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That Time You Were the Omega Dog -- What humans can learn from pack mentality


So it seems that when the world says, “We’re shutting down indefinitely and everything you’re used to doing over the summer is cancelled,” my response is, “Let’s get a puppy!”

In a few days, we will be adding Buddy, a soft, sleepy, and clumsy little fur creature to our madhouse. Thus, our madcap mayhem will total three kids, three dogs, one grandmother, a dad, a mom, a consistently scavenged pantry, and a mountain range of laundry. Some say slow down and enjoy the break a pandemic brings. Apparently, I say fill the break with even more chaos. We’re all a bit mad, and I guess my lot in life is to be among the maddest.

Buddy has been a long time coming. Middle Man, my middle child and rascally son, has been asking, begging, and pleading for a Golden Retriever for two years. My answer had always been a firm no or a change of subject. The time was never right, the shelter never had Goldies, or Middle Man just didn’t show enough maturity to handle the grueling task of training a large breed, but hey, let’s get you on the track team instead. Then a friend tipped us off about their friend in the country whose Goldie was having puppies. Then I was screwed. I drove four hours to a town whose bustling downtown consisted of three lone trailers, one with a US postal service box, one with a single gas pump, and another with a sign that read, “Curb Your Pig.” Holy hell! Was someone named Pappy gonna hand me this dog through the window of a pickup truck?

But there was no Pappy and as soon as I held the damn thing, I forgot all the reasons why we weren’t ready for a puppy. In fact, I thought of all the reasons why it just made more sense to have three dogs instead of two.

“Katie’s getting older. A puppy will put a newfound pep in her step.”

Katie’s our shepherd mix. She’s fifteen and has only ever tolerated our other dog.

“Training a puppy might right the mistakes we made with Nibbles.”

Nibbles is our ridiculous dachshund, shih tzu mix. Nibbles is wound tighter than a bull’s ass at fly time and barks at anything that comes within ten feet of our property, including the wind. Nibbles is an adorable lost cause, one fourth the size of a Goldie, but when she looks in a mirror, she sees a wolf.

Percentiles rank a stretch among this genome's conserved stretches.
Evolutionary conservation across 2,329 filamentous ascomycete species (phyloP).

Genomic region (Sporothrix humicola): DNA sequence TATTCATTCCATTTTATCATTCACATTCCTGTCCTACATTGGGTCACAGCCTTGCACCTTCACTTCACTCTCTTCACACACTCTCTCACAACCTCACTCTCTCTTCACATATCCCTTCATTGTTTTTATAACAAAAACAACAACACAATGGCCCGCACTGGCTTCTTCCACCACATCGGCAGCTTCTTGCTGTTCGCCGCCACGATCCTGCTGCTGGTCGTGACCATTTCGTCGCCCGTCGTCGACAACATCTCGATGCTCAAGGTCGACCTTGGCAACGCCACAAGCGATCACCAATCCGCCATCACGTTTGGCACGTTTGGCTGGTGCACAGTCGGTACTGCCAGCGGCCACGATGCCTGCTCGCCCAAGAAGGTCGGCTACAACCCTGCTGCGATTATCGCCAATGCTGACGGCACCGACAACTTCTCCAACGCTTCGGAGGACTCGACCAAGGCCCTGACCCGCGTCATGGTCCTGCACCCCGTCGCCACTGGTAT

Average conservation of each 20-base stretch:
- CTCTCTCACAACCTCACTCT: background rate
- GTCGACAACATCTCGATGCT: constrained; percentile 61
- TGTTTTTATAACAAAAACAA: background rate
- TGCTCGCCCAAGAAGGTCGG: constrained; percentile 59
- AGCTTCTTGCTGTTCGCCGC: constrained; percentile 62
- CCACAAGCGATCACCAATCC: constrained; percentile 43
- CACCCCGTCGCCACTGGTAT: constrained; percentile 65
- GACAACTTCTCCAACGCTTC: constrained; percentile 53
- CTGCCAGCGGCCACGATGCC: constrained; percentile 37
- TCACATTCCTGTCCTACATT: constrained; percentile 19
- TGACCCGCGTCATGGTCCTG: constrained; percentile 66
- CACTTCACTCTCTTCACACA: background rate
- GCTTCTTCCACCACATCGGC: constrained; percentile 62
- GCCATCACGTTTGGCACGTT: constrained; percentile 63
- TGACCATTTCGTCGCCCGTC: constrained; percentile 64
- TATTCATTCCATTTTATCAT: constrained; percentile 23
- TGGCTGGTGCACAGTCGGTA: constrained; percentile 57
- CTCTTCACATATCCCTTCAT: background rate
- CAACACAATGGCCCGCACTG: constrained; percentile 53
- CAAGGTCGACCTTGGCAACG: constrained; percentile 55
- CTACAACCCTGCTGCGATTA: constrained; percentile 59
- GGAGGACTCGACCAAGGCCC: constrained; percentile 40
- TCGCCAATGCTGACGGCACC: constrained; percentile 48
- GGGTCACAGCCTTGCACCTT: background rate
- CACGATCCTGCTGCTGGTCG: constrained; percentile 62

And speaking of wolves…

“Getting a puppy will make the dogs feel like they are part of a pack. Dogs like packs.”

And in the past three days since I not only caved to the puppy, but cried when I told it goodbye, I have said the word, pack, approximately two-hundred and thirty-six times — give or take.

“Dogs like to walk in packs, you know.” “Dogs like to sleep in packs, too.” “Watch the dogs when the food is put out. They eat in pack hierarchy.”


“Mom, which dog do you think will be the Omega dog in our pack?”

The what dog?

Middle Man was looking up at me expecting my pack expertise to continue to flow with certainty from my tongue, but what in Sam Hill was he talking about? I’d heard of the alpha dog, the dominant dog of the pack, the dog or wolf who decides when and where to hunt and eat. But apparently, there’s more to a pack than a dominant leader.


Middle Man enlightened me...

An alpha dog has beta dogs, natural born followers out of a healthy fear, who require direction from the alpha, but also who, if given the opportunity, will jump at the chance of assuming leadership should the alpha give the slightest inch. Beta dogs need to be kept in line. Those who fail to obey the rules are dealt with swiftly and in appropriate manner by the alpha. But don’t feel sorry for the beta dogs, because some genuinely like being followers, and at least they aren’t the omega dog.

Think of the omega dog as the resident fool of the pack. If the omega was all, “hey guys, I think we should go hunt over there,” the rest of the pack would mock the omega’s suggestion. “Sure, let’s listen to that loser,” they’d all laugh. The omega dog is the dweeb-in-chief, taunted by the others. All pack ranks, alpha and beta, can help themselves to a nip here and a snarl there at the omega’s expense. In middle school terms, the omega is picked last for kickball and the rest of the pack are the bullies who steal its lunch. Apparently, Middle Man had had his nose in numerous wolf and dog websites over the last three days (nerd alert!) and I, the apparent ignorant, was left with one single thought: “Dogs are assholes!”

“Well, I can tell you one thing,” I said to Middle Man. “Buddy will not be the omega dog in our pack.”

After I was one-upped by my kid, I did some canine probing of my own. And while I still believed dogs might be jerks, I had to admit the omega ranking had strings of familiarity to it.